Edward Hugh: Euro Doom Prophet

Today’s NYT has a longish feature article on Barcelona-based econoblogger Edward Hugh, whose work I’ve long admired and occasionally cross-posted at New Atlanticist.   The piece is titled “The Blog Prophet of Euro Zone Doom.”

For years, almost nobody paid attention to the sky-is-falling alarms of Edward Hugh, a gregarious British blogger and self-taught economist who repeatedly predicted that the euro  zone could not survive.

Living a largely hand-to-mouth existence here on his part-time teacher’s salary, he sent one post after another into the Internet wilderness. It was the height of policy folly, he warned, to think that aging, penny-pinching Germans could successfully coexist under one currency umbrella with the more youthful, credit-card-wielding Irish, Greeks and Spaniards who shared the euro with them.

But now that the European sovereign debt crisis is rattling world markets, driving the euro lower almost every day and raising doubts about the future of the monetary union, his voluminous musings have become a must-read for an influential and growing global audience, including policy makers in the White House.

He has even been courted by the International Monetary Fund, which recently asked him to fly to Madrid to assist in its analysis of the Spanish economy.


But as questions rise over how European governments can escape their debt trap and resume growth, Mr. Hugh, who has been pondering this topic for years, is for the first time being turned to for insights and wisdom.

His bleak message, in newspaper columns, local television and radio appearances, and in meetings with officials, is almost always the same: since Spain and other struggling countries of the euro zone like Greece, Portugal, Ireland and Italy cannot devalue their common currency unilaterally, they have little choice but to endure what would essentially be a 20 percent internal devaluation instead. That means their public and private sector wages need to fall by roughly that amount if those countries are ever to restore competitiveness, lift exports and bring in the cash needed to pay down their debts.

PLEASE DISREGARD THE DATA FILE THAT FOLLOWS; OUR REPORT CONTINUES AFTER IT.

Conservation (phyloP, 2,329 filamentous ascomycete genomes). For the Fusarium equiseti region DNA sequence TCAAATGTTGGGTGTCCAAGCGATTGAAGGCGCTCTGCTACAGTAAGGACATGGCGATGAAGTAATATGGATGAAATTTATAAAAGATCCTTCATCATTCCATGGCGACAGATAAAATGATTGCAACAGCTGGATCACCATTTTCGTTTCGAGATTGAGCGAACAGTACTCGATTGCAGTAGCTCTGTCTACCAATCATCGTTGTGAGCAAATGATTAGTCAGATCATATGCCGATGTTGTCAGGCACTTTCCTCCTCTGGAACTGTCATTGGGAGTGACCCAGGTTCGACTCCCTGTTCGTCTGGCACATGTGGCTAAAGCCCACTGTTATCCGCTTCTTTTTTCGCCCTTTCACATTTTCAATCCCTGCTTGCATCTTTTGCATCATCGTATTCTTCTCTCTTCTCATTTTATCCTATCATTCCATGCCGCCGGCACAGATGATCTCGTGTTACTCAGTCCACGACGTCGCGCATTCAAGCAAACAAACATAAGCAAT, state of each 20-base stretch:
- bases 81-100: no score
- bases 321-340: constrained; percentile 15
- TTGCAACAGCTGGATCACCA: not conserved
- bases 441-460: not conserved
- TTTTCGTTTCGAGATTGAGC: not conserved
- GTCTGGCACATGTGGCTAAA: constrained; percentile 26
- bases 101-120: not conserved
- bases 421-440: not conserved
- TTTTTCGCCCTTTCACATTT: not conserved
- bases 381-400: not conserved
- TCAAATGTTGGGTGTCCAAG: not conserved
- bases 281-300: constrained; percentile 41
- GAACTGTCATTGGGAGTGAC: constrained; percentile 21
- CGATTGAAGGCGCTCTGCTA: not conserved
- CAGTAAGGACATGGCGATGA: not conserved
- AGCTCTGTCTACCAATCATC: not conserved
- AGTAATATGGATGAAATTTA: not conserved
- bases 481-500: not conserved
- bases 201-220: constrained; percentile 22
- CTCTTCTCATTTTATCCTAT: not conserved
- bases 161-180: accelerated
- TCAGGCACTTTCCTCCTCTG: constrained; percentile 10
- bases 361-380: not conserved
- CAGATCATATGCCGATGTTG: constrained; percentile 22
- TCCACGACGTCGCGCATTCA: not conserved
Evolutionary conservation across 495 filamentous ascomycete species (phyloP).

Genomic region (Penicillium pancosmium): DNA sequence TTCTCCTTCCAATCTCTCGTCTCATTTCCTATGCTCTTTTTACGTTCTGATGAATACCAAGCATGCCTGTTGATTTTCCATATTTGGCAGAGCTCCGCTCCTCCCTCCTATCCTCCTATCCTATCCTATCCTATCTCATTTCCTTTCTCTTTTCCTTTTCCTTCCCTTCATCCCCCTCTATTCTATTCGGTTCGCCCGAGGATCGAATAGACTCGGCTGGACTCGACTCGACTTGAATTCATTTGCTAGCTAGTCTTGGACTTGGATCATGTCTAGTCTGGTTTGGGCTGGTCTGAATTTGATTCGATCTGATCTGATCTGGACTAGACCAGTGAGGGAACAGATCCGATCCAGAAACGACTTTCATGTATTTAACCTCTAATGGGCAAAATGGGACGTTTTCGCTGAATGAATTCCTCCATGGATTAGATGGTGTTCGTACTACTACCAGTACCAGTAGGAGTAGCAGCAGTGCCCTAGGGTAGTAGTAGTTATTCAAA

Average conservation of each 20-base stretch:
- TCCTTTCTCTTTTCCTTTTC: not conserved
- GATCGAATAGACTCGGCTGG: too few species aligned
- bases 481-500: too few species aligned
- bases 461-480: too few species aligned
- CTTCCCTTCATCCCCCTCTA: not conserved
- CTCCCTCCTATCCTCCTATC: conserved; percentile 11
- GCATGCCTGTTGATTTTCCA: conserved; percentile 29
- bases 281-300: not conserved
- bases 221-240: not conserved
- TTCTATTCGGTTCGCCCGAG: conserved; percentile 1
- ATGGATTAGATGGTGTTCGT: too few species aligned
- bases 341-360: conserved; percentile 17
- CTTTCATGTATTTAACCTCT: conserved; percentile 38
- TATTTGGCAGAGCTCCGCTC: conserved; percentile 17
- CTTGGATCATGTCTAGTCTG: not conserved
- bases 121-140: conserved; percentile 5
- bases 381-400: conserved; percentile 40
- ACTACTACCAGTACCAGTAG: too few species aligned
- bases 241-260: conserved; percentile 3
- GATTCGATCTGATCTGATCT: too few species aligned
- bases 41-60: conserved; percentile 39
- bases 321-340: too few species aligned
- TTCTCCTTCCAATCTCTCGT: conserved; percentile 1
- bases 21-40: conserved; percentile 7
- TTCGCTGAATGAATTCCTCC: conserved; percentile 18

“Why haven’t these countries converged” with the rest of Europe? he asks. “It’s demographics. As populations age, there are fewer people in their 20s to 40s to buy new houses, so they save more. The younger a country is, the more dependent it is on credit to get growth.”

The piece is both a testament to the potential of the blogosphere — people without prominent institutional platforms can get their arguments aired in a way previously unimaginable — and to the value of being widely read rather than narrowly specialized.   That’s not, alas, the route to fortune — or even necessarily a job — as an academic these days but it does sometimes lead to useful insights.

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James Joyner
About James Joyner
James Joyner is Professor and Department Head of Security Studies at Marine Corps University's Command and Staff College and a nonresident senior fellow at the Scowcroft Center for Strategy and Security at the Atlantic Council. He's a former Army officer and Desert Storm vet. Views expressed here are his own. Follow James on Twitter @DrJJoyner.


  1. john personna says:

    Beware the dark side of this kind of post-hoc selection:  With 6 billion people out there, and possibly 1-2 billion on the internet, just about every possible position is held.  Just about every prediction has been made.
    To say someone was “right” really requires that they were right with the right rationale, and … this is the hard part … our real-world outcome was actually favored, and a low-probability occurrence.
    It would be “wrong” to predict your next 3 coin flips will be all “heads,” but if I predict that I might be “right.”

  2. john personna says:

    Should have been “our real-world outcome was actually favored, and a NOT low-probability occurrence.”

  3. john personna says:

    (The “demographic” rationale is starting to be accepted, but my understanding is that ALL Greeks were borrowing, when loans went from very scarce and expensive to easy and cheap.)

  4. James Joyner says:

    I think Hugh was something of a trailblazer in calling out the structural difficulties of the Eurozone, notably the inability of national governments to use the normal tools to deal with shortfalls and the inability of central bankers in Brussels to do much about the fiscal habits of the constituent state actors.

  5. john personna says:

    “notably the inability of national governments to use the normal tools to deal with shortfalls”

    Darn italics won’t go off … anyway, I’d say everyone knew this, which was why the European Union instituted a 3% of GDP debt limit. Greece blew through that to 12% of GDP.
    Was that really demographics?

  6. steve says:

    Following your pieces, I have read some of Hugh’s stuff. It was helpful when discussing theories and advice put forth by people like Schiff. Peter Schiff had advised being out of the dollar, into Euros and was an advocate of decoupling. Those don’t look so good right now. While it is not logical that the dollar would remain the world reserve currency forever, the Euro as an alternative made no sense. Common currency plus independent economies/governments spells trouble in my book.


  7. john personna says:

    Isn’t there an argument that the Dollar could remain the least-bad reserve currency?